Of Trade Agreements, Bishops Declare
WASHINGTON (October 19, 2005) – In the wake of the recently approved Central American Free Trade Agreement bishops from 19 Western Hemisphere countries expressed both "hopes and concerns" about such agreements, and said their moral measure is in how they advance human dignity and development.
"The moral measure of trade agreements should not be just the growth achieved and the products shipped, but the lives protected and the dignity enhanced, especially among the most vulnerable sectors," the bishops said in a joint communiqué following several days of meetings designed to probe the moral and social justice aspects of trade agreements.
The Trade, Growth and Poverty Reduction: Public Policy, Moral Aspects and Social Justice Conference was jointly organized by the United States Conference of Catholic Bishops and the Latin American Episcopal Council, under the sponsorship of the Inter-American Development Bank. It was held September 7 and 8 in Washington.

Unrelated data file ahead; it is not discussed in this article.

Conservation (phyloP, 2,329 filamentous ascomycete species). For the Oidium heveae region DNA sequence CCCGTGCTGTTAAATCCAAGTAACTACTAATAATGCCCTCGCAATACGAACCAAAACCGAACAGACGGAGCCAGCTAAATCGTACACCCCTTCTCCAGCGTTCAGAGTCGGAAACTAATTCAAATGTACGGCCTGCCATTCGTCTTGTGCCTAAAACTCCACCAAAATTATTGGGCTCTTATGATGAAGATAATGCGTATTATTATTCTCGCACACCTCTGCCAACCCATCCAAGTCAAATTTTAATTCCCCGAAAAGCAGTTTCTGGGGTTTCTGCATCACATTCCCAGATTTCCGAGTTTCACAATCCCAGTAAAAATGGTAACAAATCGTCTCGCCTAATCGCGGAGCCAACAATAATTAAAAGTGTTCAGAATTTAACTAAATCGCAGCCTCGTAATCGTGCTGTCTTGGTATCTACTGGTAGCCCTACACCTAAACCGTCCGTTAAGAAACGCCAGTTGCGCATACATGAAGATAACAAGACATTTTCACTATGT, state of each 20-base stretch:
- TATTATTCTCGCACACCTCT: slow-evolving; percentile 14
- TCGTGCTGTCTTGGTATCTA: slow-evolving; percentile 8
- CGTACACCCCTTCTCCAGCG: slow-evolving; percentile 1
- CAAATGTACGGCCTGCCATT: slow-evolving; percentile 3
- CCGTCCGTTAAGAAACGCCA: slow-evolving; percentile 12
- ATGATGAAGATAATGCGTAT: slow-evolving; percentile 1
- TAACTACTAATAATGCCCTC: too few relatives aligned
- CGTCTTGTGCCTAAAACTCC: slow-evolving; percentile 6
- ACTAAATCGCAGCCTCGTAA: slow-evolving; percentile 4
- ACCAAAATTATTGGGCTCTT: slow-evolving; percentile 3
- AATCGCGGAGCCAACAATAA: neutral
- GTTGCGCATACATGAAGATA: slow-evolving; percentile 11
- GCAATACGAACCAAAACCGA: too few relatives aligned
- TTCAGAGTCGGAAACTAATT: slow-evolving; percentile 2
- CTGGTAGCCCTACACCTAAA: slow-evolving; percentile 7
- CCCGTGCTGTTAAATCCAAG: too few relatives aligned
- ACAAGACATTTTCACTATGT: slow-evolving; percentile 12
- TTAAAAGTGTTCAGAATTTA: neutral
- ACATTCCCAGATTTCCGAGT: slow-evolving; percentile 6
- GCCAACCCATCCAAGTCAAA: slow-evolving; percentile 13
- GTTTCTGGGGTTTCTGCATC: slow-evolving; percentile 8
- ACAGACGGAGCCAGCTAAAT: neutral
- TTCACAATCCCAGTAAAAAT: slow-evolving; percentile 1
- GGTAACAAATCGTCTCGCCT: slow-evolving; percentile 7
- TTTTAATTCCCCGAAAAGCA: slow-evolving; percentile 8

"We believe trade policies must be fashioned in ways that stimulate economic growth while at the same time giving priority to integral human development that builds solidarity, improves the common good of all, and in an essential way reduces poverty, exclusion and hunger," the bishops said.
They expressed hope that the creativity and economic growth unleashed by increased global trade would also strengthen the capacity of society to provide for the common good.
While hopeful, the bishops also expressed concerns about the impact of trade agreements.
"The market has its own logic," they said, "but it does not have its own ethic." Regulations around things like intellectual property rights, access to technology and information, transparency and civil society participation, agricultural policies, labor standards, and environment regulations must promote sustainable development and promote the common good of all, especially the poor, they said.
NOTE: The full text of the final communiqué, together with its signatories, is posted on the Web at: www.usccb.org/sdwp/international/tradeind.htm